If you join a community group as a volunteer, you will get trained to ID many plants, including invasive vines. Once you’ve learned how to ID bittersweet, it’s hard to miss, with its gray bark and X-shaped ridges and lenticels. You can find it coiling around anything it can latch onto, including itself. When you come across a bittersweet vine, the protocol is to cut it down low, as low as you can go, and at eye level, too. Loppers are the tool of choice, but a pair of pruning shears works fine with some twisting and turning. If the vine is very large, a pruning saw will do.
Removing bittersweet can sometimes mean going into bushy areas where a trail hasn’t been cleared. As you traverse through forests or parks, keep an eye out for poison ivy. As the old adage goes, “Leaves of three, let it be.” The stem where the three leaves meet is red. In the winter, you can ID it by its brown, naked buds (no scales) and fuzzy-like vine. In general, leave all fuzzy vines alone (poison ivy and Virginia creeper) and remove hairless vines like bittersweet and porcelain berry (which has purple, blue, and pink berries).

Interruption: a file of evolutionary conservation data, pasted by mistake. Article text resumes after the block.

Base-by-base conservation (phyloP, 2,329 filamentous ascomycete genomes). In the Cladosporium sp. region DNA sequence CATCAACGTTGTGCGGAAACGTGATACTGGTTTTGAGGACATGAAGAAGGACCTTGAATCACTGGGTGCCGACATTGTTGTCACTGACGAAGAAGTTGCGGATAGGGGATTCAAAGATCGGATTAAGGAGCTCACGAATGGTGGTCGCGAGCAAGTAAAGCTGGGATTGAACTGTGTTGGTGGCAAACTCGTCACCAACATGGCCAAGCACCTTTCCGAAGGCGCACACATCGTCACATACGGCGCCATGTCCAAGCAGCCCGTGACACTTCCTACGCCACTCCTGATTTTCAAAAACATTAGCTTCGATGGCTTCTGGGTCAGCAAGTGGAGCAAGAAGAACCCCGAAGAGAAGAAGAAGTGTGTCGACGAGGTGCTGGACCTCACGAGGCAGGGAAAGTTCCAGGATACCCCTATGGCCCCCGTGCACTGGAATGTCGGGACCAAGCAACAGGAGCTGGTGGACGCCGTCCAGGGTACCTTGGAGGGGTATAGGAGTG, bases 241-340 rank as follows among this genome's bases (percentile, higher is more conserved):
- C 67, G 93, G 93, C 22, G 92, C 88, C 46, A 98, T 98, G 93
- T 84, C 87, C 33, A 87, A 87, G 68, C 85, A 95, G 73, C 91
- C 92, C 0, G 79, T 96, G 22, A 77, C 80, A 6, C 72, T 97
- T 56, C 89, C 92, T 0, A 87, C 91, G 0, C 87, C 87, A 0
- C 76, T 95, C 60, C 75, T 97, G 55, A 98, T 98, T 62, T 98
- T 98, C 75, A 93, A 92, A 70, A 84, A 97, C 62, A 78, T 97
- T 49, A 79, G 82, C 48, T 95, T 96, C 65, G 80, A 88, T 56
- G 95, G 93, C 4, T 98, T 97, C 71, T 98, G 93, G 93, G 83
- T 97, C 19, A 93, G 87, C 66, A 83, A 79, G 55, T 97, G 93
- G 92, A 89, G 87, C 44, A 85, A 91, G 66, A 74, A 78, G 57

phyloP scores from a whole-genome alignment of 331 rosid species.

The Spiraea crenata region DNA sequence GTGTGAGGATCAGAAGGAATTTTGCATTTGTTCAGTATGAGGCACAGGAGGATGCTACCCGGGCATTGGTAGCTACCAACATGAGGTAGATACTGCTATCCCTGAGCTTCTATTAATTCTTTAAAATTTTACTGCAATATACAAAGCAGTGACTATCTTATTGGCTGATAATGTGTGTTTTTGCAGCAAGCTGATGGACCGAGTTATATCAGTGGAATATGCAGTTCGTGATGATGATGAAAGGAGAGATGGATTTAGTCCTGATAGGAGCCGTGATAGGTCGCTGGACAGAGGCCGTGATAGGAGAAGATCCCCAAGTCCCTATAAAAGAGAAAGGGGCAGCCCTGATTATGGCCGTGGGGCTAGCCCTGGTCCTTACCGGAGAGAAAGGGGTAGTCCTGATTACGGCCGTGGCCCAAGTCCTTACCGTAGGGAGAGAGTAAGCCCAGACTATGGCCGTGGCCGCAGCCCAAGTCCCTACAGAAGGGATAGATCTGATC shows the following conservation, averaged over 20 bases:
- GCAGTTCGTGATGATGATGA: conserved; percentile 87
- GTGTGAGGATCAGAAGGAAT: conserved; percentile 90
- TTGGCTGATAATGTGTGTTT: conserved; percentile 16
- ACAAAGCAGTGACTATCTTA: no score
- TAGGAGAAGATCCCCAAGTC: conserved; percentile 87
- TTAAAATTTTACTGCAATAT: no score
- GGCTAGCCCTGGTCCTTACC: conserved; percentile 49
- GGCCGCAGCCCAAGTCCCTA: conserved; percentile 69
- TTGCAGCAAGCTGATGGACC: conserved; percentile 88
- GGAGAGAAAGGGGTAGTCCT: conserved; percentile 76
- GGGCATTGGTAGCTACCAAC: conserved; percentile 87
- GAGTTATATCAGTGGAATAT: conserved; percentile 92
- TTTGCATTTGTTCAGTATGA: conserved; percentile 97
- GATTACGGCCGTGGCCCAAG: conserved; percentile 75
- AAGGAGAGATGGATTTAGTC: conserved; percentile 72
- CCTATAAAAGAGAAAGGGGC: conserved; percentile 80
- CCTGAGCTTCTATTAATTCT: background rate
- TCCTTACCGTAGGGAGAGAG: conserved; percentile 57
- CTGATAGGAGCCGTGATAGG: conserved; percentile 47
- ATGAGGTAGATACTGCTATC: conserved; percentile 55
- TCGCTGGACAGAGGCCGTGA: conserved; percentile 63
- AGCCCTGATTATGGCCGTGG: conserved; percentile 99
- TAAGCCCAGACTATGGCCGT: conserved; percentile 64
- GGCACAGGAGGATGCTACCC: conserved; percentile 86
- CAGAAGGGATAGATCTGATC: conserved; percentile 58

Now that you know how important it is to remove invasive vines like bittersweet, what are you waiting for? Come help us de-vine New Haven! And don’t forget your loppers!
Photo credit: Anna Ruth Pickett (New Haven Climate Movement volunteers “de-vining” with Chris Ozyck in East Rock Park.)